Ricky Davis is the son of a col­lec­tor agent to a Jew­ish crime lord, gam­bler and, of course, a bookie. Grow­ing up to a poor fam­ily in the Bronx dur­ing the 1960s is tough and the reader is intro­duce to many col­or­ful char­ac­ters, hap­pi­ness and tragedy dur­ing Ricky’s teenage years.

    The Davis fam­ily is also in the dire straits due to Mr. Davis’ addic­tion, but young Ricky has a plan. He will help his fam­ily out of the dire sit­u­a­tion to a bet­ter life.

    The Bookie’s Son by Andrew Gold­stein is an intel­li­gent and funny novel about a some­what dys­func­tional, yet lov­ing fam­ily in the 60s. Part a fam­ily story, part a com­ing of age story, the book grabs the reader’s atten­tion on almost every page.

    The strength of the novel is on its use of dia­logue, the author man­ages to cap­ture the style of the Bronx and the rhythm of the lan­guage with a few Yid­dish words to spice it all up. The author man­ages to cap­ture the sounds of the streets and fam­i­lies in a very human sense. I admired the way Mr. Gold­stein encap­su­lated how kids talk dif­fer­ently on the street than they do at home.

    Ricky becomes a man dur­ing these tur­bu­lent times. He learns his lim­i­ta­tions but also what can be accom­plished when one puts his mind to a task. The young boy becomes a man while see­ing his father, his hero, being beaten down lit­er­ally and fig­u­ra­tively; dis­cov­er­ing that the world is not black and white and that the bad guys often win.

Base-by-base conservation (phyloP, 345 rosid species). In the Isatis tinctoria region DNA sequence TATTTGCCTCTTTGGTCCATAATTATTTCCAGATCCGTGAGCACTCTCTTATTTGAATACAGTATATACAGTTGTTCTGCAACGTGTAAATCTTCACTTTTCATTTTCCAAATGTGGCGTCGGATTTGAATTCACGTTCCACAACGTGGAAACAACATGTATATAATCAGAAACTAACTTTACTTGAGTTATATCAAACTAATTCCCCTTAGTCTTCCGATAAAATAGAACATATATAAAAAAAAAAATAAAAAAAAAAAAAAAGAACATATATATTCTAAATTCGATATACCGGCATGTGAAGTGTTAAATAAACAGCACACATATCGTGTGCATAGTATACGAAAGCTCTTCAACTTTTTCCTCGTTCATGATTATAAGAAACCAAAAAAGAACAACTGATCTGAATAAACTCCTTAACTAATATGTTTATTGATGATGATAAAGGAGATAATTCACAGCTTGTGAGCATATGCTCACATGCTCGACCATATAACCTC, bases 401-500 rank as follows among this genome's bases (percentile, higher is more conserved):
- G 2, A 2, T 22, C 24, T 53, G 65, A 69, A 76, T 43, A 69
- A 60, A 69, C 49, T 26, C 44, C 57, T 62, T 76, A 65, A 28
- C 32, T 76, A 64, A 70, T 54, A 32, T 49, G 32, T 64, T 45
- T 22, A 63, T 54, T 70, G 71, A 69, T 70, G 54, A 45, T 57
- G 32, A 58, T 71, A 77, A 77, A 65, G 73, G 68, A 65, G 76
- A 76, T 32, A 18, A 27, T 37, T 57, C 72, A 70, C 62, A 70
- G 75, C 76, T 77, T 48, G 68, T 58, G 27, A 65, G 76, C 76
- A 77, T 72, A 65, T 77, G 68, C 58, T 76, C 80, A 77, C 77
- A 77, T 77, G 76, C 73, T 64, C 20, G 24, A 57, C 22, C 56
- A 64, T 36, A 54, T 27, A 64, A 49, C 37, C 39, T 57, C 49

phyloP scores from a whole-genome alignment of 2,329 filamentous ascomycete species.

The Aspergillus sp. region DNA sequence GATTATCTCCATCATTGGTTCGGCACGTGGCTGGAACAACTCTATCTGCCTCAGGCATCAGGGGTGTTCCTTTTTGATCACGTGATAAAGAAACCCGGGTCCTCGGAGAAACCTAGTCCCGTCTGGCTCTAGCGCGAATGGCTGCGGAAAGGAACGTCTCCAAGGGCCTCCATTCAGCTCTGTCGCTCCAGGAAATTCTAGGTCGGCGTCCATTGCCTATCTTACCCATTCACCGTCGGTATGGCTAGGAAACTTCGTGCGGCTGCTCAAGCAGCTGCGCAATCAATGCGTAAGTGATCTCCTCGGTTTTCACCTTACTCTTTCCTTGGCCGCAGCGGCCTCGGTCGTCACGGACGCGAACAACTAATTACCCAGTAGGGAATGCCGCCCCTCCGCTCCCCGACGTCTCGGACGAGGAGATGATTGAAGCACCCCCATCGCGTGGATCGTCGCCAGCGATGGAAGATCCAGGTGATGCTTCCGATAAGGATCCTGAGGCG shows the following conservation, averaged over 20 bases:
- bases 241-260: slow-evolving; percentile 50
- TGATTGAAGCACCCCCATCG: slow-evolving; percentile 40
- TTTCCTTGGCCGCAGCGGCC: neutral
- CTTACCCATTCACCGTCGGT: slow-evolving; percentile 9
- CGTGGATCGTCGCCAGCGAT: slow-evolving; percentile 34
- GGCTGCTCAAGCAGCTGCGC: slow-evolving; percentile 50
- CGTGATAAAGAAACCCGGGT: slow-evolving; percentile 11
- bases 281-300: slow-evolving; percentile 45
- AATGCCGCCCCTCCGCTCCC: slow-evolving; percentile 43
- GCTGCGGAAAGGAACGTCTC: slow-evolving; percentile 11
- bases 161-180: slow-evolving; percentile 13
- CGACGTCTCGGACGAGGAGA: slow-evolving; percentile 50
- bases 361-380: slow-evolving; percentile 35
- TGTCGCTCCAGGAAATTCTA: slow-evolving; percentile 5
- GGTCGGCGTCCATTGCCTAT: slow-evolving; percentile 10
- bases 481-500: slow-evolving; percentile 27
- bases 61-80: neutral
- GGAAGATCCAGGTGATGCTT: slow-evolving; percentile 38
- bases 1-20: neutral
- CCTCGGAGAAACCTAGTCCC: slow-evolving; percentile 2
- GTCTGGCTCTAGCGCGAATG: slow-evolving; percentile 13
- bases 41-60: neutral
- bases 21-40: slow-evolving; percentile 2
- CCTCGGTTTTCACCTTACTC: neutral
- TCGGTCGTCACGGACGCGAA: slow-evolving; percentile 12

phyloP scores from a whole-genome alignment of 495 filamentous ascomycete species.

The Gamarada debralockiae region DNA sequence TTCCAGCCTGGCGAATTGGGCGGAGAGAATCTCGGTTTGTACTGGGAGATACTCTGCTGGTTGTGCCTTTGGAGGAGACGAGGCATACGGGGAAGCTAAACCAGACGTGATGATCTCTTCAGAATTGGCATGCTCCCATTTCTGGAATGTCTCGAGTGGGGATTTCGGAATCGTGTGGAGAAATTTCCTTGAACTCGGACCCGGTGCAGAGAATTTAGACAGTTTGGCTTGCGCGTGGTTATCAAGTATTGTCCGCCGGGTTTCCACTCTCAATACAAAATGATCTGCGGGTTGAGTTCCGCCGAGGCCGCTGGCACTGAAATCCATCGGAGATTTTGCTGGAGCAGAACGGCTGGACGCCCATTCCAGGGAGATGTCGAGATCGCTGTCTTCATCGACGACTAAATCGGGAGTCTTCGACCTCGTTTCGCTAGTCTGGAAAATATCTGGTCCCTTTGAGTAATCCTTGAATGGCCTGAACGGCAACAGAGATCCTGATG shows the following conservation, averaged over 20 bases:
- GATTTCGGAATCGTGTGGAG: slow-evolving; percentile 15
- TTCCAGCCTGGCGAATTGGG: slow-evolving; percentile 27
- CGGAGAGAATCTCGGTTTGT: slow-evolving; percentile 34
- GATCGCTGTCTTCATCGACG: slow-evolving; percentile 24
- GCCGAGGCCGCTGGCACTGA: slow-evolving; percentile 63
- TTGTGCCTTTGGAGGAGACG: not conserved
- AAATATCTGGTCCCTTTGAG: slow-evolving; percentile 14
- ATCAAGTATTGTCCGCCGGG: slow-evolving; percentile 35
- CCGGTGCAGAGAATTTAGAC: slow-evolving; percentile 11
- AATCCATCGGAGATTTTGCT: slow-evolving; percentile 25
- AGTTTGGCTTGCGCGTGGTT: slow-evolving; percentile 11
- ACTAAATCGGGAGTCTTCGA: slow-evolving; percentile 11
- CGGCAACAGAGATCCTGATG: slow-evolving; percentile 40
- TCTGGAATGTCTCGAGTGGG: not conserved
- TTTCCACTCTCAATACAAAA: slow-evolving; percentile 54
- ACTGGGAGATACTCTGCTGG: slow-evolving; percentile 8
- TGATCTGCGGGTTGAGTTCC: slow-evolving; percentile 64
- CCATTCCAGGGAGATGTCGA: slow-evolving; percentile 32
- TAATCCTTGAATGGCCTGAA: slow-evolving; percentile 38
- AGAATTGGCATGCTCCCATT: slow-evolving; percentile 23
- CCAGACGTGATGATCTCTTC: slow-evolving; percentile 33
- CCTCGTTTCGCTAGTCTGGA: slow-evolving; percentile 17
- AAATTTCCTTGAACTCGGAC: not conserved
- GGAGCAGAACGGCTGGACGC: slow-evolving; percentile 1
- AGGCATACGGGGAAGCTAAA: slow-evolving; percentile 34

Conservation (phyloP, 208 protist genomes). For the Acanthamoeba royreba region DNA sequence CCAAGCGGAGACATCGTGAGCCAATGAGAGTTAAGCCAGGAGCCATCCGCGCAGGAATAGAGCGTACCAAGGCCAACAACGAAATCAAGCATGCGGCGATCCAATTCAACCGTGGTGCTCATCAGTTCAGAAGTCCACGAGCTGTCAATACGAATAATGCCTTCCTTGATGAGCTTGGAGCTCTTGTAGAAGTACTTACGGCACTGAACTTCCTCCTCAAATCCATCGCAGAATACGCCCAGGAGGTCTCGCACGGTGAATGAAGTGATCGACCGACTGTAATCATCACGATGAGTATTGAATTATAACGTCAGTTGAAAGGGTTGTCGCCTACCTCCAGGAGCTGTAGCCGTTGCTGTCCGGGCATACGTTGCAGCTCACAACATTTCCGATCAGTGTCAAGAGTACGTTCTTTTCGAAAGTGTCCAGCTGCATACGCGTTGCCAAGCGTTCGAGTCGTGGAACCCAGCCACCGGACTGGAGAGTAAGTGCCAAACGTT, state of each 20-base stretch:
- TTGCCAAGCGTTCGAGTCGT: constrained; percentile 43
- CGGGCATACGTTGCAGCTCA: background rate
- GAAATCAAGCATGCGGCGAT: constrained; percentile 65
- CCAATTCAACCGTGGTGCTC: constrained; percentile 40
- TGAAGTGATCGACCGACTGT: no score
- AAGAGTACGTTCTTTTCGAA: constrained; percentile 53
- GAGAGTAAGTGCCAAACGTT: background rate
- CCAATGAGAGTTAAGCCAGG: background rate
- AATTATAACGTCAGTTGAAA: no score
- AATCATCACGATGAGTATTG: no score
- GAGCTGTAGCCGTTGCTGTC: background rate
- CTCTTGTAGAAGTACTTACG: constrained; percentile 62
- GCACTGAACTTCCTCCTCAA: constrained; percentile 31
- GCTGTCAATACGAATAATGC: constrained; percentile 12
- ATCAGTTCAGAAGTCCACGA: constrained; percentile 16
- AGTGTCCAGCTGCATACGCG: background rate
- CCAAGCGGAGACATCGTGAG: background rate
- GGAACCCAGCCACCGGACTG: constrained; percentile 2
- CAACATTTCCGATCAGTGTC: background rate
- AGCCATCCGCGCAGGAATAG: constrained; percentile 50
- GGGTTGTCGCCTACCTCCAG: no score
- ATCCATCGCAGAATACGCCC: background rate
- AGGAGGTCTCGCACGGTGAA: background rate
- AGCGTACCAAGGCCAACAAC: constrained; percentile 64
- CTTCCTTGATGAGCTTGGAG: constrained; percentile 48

The book com­bines humor and drama together in a sen­si­ble way. You never know when one will start and the other will end. The char­ac­ters are writ­ten very well, it’s hard to imag­ine that this is the first book the author has published.

    Was this review helpful? Yes  No   Report this review
  • Posted June 30, 2012

    Ricky Davis is just your average Jewish American boy. At twelve,

    Ricky Davis is just your average Jewish American boy. At twelve, he lives in the Bronx with his mother and father and maternal grandmother. His Bar Mitzvah is coming up. It's important; he's about to become a man. His life is just like every other average American boy's life. Except.

    Except that his father is a bookie who's in Dutch with a loan shark. Except the loan shark has two goons with muscles, guns and real bad attitudes. Except the loan shark is in love with Ricky's mom. Except the loan shark is a repugnant slug who will do anything--and expects anything--for the repayment of this debt.

    So Ricky takes bets for his father, who's gone on the lam, trying his best to keep his whacky grandma from answering the phone. Through Ricky's eyes, author Goldstein introduces a wild, wonderful and reprehensible cast of characters, most of whom no boy should ever know, and leads us through the summer that Ricky Davis became a man.

    Goldstein's writing is nothing short of lyrical. With genuine voice and the rhythmic cadence of dialogue, he has captured this family, this place, with heartbreaking honesty. Sometimes hysterical, sometimes gripping, occasionally horrible, The Bookie's Son is an unforgettable glimpse at a family that's just like everybody else--except.